Reflecting on semester one, all I can say is that it’s been one massive learning curve. My results have majorly influenced my professional mindset, as they were different to what I was expecting. Feeling dampened by them, I felt my feelings towards the course dwindle as I sat feeling sorry for myself at the thought of them not being as good as I had hoped for. As I reflect on this now, having had the time to think about this properly, and also speaking with my advisor about this, it really only is a learning curve where I can actually use it to enhance my work and develop my weaknesses in the future. I can move on from semester one, and the results, looking positively into the prospects of placement and how I can use what I have learnt in the classroom. I have gained knowledge on how to correct my work in the future and how mistakes are ways of learning and becoming a better practitioner.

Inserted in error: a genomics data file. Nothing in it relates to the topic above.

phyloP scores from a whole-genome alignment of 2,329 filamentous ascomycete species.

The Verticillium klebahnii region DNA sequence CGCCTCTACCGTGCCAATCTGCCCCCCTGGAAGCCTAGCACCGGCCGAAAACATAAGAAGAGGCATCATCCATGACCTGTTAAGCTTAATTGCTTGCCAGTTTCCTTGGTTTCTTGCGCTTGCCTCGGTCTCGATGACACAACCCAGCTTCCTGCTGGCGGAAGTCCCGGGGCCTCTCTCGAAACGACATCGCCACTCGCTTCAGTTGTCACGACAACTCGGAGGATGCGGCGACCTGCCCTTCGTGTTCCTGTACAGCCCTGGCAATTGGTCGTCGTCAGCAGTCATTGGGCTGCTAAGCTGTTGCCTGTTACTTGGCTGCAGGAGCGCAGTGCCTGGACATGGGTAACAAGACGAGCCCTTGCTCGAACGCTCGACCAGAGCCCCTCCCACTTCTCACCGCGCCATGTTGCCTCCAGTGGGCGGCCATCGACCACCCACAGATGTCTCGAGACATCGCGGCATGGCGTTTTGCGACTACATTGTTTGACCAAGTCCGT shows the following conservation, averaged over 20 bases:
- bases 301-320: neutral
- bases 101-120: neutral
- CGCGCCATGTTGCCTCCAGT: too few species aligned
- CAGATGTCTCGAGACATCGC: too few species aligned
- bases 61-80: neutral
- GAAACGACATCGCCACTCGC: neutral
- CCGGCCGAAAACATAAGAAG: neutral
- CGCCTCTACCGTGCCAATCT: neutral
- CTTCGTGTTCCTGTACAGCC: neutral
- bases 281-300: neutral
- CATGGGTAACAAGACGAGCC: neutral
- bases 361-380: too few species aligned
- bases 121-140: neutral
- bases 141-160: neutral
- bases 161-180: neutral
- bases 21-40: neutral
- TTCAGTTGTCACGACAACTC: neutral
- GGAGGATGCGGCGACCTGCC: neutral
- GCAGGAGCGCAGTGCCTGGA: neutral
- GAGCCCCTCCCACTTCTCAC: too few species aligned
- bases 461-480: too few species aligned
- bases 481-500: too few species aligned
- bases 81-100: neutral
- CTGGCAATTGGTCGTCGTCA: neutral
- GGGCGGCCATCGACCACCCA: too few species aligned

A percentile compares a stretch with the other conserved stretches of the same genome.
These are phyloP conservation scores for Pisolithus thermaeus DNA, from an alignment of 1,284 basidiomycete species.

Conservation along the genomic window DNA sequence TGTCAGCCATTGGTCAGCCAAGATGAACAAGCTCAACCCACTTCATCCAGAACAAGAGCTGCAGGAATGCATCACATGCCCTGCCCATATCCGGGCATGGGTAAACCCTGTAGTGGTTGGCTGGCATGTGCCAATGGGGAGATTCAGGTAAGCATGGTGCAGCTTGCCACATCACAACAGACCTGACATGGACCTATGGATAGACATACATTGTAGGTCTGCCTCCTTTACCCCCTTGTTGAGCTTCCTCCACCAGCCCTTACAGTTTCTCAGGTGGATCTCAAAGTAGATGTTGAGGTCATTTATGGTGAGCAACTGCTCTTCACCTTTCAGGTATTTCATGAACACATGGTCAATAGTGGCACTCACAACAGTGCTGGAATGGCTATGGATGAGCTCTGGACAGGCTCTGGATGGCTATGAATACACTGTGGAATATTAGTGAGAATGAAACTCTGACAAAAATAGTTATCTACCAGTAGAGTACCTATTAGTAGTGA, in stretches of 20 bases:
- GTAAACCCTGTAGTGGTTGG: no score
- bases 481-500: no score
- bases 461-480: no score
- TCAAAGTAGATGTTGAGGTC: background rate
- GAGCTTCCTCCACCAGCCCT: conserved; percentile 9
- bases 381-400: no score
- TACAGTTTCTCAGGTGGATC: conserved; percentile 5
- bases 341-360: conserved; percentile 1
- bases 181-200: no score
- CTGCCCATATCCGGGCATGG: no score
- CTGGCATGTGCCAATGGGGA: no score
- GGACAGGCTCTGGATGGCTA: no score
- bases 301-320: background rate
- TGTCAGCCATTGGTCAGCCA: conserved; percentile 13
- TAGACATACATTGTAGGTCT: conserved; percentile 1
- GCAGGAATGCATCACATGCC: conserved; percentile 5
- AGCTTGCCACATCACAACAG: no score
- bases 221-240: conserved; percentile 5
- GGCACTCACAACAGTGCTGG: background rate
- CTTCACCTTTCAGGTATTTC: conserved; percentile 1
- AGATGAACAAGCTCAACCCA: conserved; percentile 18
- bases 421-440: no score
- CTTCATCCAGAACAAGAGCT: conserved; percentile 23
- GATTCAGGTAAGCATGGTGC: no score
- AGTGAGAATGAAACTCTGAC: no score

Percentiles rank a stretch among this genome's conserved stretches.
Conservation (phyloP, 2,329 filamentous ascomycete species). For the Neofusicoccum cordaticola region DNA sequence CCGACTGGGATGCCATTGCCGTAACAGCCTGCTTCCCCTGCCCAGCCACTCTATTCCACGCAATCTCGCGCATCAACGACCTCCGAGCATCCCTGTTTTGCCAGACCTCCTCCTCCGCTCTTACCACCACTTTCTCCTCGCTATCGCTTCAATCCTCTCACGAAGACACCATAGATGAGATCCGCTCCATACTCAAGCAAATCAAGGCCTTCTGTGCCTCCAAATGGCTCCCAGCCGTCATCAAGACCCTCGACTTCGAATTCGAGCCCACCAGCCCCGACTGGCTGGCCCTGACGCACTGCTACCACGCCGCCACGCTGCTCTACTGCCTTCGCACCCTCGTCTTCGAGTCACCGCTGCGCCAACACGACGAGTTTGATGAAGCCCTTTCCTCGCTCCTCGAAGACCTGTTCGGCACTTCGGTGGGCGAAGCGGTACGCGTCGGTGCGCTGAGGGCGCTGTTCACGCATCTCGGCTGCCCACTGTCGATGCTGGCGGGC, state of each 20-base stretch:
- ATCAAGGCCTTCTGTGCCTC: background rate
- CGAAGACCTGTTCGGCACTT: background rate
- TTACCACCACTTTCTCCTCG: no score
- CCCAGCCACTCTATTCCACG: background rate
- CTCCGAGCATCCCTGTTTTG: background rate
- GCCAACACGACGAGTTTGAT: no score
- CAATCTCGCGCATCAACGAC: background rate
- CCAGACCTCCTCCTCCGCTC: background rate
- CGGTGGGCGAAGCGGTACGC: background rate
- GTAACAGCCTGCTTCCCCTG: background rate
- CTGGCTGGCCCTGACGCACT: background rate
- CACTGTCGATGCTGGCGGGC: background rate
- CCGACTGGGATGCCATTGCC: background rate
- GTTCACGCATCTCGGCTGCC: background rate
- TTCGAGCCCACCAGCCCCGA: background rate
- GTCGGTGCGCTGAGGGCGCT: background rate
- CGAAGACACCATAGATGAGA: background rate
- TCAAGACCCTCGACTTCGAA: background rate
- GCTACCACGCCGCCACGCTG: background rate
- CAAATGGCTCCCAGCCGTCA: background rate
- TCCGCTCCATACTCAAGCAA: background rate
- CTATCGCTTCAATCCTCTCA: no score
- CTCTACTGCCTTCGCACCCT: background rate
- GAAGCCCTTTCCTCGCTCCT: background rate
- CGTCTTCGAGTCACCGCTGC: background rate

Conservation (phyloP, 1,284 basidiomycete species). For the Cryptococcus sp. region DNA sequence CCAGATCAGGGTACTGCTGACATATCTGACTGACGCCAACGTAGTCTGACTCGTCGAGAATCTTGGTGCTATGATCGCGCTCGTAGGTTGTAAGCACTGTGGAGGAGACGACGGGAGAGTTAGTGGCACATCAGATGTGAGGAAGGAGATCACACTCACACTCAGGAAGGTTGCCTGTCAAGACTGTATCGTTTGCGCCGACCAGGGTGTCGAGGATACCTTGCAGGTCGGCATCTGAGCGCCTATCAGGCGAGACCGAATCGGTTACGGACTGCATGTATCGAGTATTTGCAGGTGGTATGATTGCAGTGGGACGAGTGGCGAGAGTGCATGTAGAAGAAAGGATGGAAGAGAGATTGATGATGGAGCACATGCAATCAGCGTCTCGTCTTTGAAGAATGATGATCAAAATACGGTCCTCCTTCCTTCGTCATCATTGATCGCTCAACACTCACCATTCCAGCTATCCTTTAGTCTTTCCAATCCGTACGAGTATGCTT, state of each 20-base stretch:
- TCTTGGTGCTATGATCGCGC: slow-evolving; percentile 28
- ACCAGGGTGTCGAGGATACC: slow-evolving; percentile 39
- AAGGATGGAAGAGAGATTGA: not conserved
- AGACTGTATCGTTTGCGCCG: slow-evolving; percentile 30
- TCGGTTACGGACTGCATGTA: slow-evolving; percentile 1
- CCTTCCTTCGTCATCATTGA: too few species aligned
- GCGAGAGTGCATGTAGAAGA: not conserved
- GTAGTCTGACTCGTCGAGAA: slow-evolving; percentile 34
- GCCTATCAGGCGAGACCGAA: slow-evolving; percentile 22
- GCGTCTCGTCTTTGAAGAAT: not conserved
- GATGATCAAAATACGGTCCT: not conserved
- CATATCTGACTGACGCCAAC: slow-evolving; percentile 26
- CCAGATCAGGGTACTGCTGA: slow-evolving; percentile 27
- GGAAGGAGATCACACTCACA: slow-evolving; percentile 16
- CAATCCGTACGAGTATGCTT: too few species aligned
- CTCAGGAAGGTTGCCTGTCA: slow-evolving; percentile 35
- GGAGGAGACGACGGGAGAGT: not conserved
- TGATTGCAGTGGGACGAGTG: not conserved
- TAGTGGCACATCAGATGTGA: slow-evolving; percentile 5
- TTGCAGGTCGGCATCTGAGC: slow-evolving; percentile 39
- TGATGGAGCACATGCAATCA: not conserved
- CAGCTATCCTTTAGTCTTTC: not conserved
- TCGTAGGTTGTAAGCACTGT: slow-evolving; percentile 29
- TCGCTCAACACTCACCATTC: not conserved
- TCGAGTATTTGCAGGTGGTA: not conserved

I have learnt more about reflection after reading “reflective teaching in schools” by Andrew Pollard. From this, I have seen how I can reflect on a variety of experiences and use this to mark against my progression as a teacher, and the ways in which this is beneficial to your own learning. Linking this to my professional development, it has shown me ways of understanding what my next steps need to be in order to be the best version of myself, and how I can encourage children to do the same.

Ultimately, reflection will help me in many ways. As a teacher you are ‘never done’ and there is constant space for development and progression in the way you teach and the way we engage with the children. It is a working progress but being able to reflect means I will always be wary of my areas of development and how I will improve these. It will allow me to become more confident and resilient, both being qualities that are essential to have as a teacher.